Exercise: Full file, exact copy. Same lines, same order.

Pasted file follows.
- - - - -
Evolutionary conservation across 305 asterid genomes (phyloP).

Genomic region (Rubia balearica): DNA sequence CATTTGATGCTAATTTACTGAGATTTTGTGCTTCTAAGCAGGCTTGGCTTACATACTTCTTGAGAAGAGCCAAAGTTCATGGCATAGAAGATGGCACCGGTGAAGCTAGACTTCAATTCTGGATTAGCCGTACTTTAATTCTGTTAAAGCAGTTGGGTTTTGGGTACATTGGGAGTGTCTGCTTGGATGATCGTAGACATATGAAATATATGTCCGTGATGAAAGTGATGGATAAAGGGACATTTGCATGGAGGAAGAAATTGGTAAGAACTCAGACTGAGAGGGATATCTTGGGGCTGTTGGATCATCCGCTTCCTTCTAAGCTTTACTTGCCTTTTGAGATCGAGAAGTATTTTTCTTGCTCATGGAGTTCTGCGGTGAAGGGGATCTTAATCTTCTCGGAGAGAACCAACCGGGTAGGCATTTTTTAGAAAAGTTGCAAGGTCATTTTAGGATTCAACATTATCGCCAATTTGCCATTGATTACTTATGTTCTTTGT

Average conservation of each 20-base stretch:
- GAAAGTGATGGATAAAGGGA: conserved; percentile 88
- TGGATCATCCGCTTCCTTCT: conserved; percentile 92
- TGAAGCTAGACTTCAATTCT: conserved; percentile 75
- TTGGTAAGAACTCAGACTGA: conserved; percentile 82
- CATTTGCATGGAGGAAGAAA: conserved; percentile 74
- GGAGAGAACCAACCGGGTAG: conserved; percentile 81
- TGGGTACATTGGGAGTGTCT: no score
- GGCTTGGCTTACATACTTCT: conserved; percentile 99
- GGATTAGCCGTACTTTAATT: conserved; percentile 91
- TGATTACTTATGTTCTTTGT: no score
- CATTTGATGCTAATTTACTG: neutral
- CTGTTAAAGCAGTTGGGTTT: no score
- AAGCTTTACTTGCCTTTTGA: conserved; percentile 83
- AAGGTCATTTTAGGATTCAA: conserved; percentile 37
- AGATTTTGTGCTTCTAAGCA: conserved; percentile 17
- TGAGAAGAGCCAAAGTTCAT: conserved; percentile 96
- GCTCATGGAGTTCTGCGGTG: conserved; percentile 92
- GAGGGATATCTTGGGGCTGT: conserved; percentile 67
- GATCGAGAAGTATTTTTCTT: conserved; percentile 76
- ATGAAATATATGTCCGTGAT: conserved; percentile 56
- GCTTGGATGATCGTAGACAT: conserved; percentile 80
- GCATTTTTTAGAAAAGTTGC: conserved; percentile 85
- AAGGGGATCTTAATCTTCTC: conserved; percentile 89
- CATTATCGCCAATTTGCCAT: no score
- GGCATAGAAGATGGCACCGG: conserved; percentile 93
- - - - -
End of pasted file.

Evolutionary conservation across 305 asterid genomes (phyloP).

Genomic region (Rubia balearica): DNA sequence CATTTGATGCTAATTTACTGAGATTTTGTGCTTCTAAGCAGGCTTGGCTTACATACTTCTTGAGAAGAGCCAAAGTTCATGGCATAGAAGATGGCACCGGTGAAGCTAGACTTCAATTCTGGATTAGCCGTACTTTAATTCTGTTAAAGCAGTTGGGTTTTGGGTACATTGGGAGTGTCTGCTTGGATGATCGTAGACATATGAAATATATGTCCGTGATGAAAGTGATGGATAAAGGGACATTTGCATGGAGGAAGAAATTGGTAAGAACTCAGACTGAGAGGGATATCTTGGGGCTGTTGGATCATCCGCTTCCTTCTAAGCTTTACTTGCCTTTTGAGATCGAGAAGTATTTTTCTTGCTCATGGAGTTCTGCGGTGAAGGGGATCTTAATCTTCTCGGAGAGAACCAACCGGGTAGGCATTTTTTAGAAAAGTTGCAAGGTCATTTTAGGATTCAACATTATCGCCAATTTGCCATTGATTACTTATGTTCTTTGT

Average conservation of each 20-base stretch:
- GAAAGTGATGGATAAAGGGA: conserved; percentile 88
- TGGATCATCCGCTTCCTTCT: conserved; percentile 92
- TGAAGCTAGACTTCAATTCT: conserved; percentile 75
- TTGGTAAGAACTCAGACTGA: conserved; percentile 82
- CATTTGCATGGAGGAAGAAA: conserved; percentile 74
- GGAGAGAACCAACCGGGTAG: conserved; percentile 81
- TGGGTACATTGGGAGTGTCT: no score
- GGCTTGGCTTACATACTTCT: conserved; percentile 99
- GGATTAGCCGTACTTTAATT: conserved; percentile 91
- TGATTACTTATGTTCTTTGT: no score
- CATTTGATGCTAATTTACTG: neutral
- CTGTTAAAGCAGTTGGGTTT: no score
- AAGCTTTACTTGCCTTTTGA: conserved; percentile 83
- AAGGTCATTTTAGGATTCAA: conserved; percentile 37
- AGATTTTGTGCTTCTAAGCA: conserved; percentile 17
- TGAGAAGAGCCAAAGTTCAT: conserved; percentile 96
- GCTCATGGAGTTCTGCGGTG: conserved; percentile 92
- GAGGGATATCTTGGGGCTGT: conserved; percentile 67
- GATCGAGAAGTATTTTTCTT: conserved; percentile 76
- ATGAAATATATGTCCGTGAT: conserved; percentile 56
- GCTTGGATGATCGTAGACAT: conserved; percentile 80
- GCATTTTTTAGAAAAGTTGC: conserved; percentile 85
- AAGGGGATCTTAATCTTCTC: conserved; percentile 89
- CATTATCGCCAATTTGCCAT: no score
- GGCATAGAAGATGGCACCGG: conserved; percentile 93